In the year ending 30 June 2009, Australian private equity and venture capital firms raised a total of A$1.54 billion ($1.4 billion; €950 million), a decline of 74 percent as compared to the A$5.94 billion raised in the preceding year.
The amount raised was at par with 2004 levels, according to the AVCAL 2009 Yearbook, published by the Australian Venture Capital and Private Equity Association (AVCAL) in partnership with Ernst & Young. Of the A$1.54 billion raised by Australian managers, the amount raised by private equity firms totaled A$1.28 billion with the remainder being raised by venture capital funds.
The decline in the capital raised reflects the impact of the global financial crisis and the lower number of new funds established over the past two years following intensified fundraising to capitalise on the end of the economic boom, AVCAL said.
In March, Catalyst Investment Managers closed its second fund on A$438 million, short of its $800 million target. In November 2008, venture capital firm Starfish Ventures raised $185 million for its third fund.
Some other firms presently in the market include CHAMP Private Equity, which is targeting A$1.5 billion for CHAMP III Funds and saw a first close on A$400 million in September; Pinnacle Private Equity, which is targeting commitments of A$300 million; and Gresham Private Equity, which is targeting A$600 million for its third fund.
However, in the same period, the amount invested by private equity managers in Australia increased to A$1.74 billion from A$1.72 billion a year ago. This was attributed largely to liquidity issues and trading and covenant pressures in the Australian market, which resulted in private equity firms deploying capital for follow-on investments into existing portfolio companies to help them through the downturn, the report noted.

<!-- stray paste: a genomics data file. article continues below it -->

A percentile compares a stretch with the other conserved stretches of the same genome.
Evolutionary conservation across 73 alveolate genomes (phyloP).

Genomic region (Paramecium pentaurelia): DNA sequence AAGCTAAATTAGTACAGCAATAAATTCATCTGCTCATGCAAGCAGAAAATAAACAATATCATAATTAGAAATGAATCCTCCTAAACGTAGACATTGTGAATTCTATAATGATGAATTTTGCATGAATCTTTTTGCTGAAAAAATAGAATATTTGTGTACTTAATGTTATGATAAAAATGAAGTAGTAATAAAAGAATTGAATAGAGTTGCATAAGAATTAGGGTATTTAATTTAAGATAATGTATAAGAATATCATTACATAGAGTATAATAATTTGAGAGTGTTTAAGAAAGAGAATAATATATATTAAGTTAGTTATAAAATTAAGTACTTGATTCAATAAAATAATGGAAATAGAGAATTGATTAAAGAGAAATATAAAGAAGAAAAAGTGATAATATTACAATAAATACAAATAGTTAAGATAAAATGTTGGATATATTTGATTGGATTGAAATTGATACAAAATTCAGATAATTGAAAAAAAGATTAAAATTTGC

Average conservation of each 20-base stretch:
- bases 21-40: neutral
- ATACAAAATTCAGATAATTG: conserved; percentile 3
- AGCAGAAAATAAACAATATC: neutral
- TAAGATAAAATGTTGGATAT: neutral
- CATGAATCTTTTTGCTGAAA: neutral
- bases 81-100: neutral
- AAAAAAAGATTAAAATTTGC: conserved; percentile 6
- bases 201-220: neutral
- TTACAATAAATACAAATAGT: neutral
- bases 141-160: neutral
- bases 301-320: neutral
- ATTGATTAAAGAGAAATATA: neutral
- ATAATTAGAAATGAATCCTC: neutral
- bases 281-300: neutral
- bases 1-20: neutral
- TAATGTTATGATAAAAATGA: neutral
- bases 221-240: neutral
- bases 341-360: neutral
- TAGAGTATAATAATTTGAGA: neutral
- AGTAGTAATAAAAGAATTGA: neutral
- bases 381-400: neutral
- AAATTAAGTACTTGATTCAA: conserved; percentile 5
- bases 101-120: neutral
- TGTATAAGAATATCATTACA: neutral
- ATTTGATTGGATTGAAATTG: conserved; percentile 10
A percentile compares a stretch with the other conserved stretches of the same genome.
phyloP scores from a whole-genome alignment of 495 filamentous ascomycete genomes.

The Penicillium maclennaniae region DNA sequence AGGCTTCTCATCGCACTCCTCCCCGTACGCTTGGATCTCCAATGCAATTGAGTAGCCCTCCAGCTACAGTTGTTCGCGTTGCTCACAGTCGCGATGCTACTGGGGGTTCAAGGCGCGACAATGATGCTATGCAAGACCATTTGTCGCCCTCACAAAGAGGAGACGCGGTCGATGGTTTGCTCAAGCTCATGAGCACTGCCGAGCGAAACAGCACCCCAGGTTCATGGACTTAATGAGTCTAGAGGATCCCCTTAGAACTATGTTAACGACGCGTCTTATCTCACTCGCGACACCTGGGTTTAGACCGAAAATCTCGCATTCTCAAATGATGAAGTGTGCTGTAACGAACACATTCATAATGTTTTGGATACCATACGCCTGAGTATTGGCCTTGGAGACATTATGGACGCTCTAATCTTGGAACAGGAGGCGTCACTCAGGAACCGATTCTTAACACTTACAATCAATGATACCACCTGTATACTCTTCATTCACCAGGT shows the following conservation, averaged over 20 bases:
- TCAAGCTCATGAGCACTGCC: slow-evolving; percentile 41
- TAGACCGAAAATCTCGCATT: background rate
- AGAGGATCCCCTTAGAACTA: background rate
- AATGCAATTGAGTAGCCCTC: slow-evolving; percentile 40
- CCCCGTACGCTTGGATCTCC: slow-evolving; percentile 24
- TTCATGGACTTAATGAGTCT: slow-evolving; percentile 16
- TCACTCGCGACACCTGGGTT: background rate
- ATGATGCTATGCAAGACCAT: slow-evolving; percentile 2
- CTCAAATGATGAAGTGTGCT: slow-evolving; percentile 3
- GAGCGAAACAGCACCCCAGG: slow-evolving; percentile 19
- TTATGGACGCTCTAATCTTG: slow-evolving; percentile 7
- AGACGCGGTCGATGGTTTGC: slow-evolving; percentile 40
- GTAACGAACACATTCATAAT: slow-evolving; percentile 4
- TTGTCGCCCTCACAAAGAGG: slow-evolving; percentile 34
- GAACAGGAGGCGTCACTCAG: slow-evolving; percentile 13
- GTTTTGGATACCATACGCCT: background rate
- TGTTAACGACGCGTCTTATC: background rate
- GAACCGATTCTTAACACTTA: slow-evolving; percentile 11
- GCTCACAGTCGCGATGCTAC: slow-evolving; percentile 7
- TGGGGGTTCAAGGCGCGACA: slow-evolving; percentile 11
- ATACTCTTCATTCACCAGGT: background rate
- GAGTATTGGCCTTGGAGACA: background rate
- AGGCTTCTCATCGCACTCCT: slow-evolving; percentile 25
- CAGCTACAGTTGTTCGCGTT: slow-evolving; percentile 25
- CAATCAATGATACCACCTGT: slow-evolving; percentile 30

According to AVCAL, the industry enters the next year with healthy companies ready for exits and a large pool of capital ready to be invested. “The activity documented in FY2009 dispels the myth that private equity was only prospering on a wave of cheap credit. The industry has proved its ability to weather current economic conditions and is poised to become a key long-term player in Australia’s economic future,” the association said.
In the private equity segment, the top three sectors receiving investments were business and industrial services with 30 percent, computer and consumer electronics with 14 percent, and business and industrial products with 13 percent.
In the venture capital segment, the life sciences sector drew 35 percent of investments by value, followed by computer and consumer electronics with 31 percent, and communications with 16 percent.
AVCAL said the prospects for private equity and venture capital in Australia vary greatly when viewed in terms of the future capacity to invest. While a number of private equity funds have significant amounts of capital to invest, many venture capital funds are already fully invested and will need to raise fresh capital in the next couple of years.